“Convergence” may be the word to keep an eye on in 2021, especially as traditional retailers and brands try to navigate their way through a post-pandemic world, and direct-to-consumer digital natives seek to scale in a way that is profitable.
In a recent On the Ground video, Andy Postal, managing partner at MMG Advisors, said though his firm is a “big believers in convergence,” deals that are beneficial to both traditionalists and DTCs alike are difficult to achieve as they often don’t see eye to eye on one big point: valuation.
“These DTC companies have been built, in my view, with a financial model that creates a fundamental mismanagement of expectations, almost from the jump,” Postal said. “These companies are built where the objective is to grow, not make money. So it’s growth at any cost.”
Instead of focusing on the bottom line, “everyone is betting the ranch on basically being able to sell out to the bigger fool down the road at a crazy valuation,” he said in conversation with Sourcing Journal president and founder Edward Hertzman.
If there’s anything Postal and his team know how to get done, it’s getting businesses with differing operating models on the same page prior to consolidation.
As an investment bank for middle-market consumer product, retail and fashion companies, MMG Advisors has been around the block when it comes to getting brands in front of the right operator to build a business model that generates long-term value. The company has advised on more than $5 billion worth of transactions through mergers and acquisitions, strategic alliances, management buyouts and divestitures.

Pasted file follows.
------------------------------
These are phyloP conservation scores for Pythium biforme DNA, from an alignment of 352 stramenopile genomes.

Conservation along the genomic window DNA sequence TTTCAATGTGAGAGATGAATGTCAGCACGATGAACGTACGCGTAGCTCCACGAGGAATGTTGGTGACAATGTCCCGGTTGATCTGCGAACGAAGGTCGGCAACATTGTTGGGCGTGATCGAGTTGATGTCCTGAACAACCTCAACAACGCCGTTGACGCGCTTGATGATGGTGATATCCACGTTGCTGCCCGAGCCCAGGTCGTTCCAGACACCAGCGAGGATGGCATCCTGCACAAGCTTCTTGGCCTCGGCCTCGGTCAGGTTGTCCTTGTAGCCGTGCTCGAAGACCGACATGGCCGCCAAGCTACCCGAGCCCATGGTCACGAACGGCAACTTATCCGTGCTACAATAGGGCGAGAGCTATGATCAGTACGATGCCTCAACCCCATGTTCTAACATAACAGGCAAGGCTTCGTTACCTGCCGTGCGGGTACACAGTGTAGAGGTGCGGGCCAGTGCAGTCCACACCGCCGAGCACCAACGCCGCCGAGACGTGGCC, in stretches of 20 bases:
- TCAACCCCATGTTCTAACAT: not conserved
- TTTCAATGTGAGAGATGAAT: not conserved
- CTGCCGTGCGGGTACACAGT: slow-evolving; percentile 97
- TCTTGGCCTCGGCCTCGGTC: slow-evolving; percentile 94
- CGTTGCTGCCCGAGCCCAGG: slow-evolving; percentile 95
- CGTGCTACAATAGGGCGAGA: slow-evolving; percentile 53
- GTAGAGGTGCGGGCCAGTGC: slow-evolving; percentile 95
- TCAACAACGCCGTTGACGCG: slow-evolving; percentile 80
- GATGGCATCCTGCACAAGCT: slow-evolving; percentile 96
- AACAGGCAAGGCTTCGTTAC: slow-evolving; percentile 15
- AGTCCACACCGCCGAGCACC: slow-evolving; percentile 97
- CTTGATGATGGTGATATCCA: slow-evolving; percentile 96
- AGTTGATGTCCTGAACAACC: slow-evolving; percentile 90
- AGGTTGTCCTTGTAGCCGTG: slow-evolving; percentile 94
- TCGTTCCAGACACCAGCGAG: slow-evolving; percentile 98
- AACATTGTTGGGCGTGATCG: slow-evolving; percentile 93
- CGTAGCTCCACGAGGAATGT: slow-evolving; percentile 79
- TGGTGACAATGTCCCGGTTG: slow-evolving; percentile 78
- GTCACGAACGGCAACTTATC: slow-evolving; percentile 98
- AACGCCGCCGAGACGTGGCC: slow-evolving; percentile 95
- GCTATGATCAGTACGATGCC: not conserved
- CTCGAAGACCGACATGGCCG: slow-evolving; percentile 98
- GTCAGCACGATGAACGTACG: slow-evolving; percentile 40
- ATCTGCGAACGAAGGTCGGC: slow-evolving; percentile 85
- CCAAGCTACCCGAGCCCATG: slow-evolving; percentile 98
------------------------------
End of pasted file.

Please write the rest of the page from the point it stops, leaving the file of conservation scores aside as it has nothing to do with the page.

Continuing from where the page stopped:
Some deals in recent years may be familiar: MMG acted as the financial advisor to Gen Z-adored Supreme when private equity firms The Carlyle Group and Goode Partners invested in the streetwear brand, and served as the exclusive financial advisor to Camuto Group on its $375 million joint sale to Authentic Brands Group (ABG) and DSW. Additionally, MMG was the exclusive financial advisor to intimates manufacturer and supplier Wacoal America Inc. when it acquired digitally native intimates brand Lively for $85 million.
While all those deals took place prior to the Covid-19 pandemic, Postal argues that despite today’s turbulence, retail has now become more of a seller’s market, with more buyers looking to bring in a potential acquisition.
“When Covid hit, this industry did the things it needed to do very quickly. It shed payroll, it drew down its credit lines and basically hunkered down to ride out this liquidity crunch,” Postal said. “While you would expect that there would be a lot of companies on the market and valuations would be falling, surprisingly the valuations have held up in this market because there’s really a shortage of good companies to buy.”
Check out more in Sourcing Journal’s new ‘On the Ground’ video series, which brings new and needed voices in the apparel supply chain to the fore.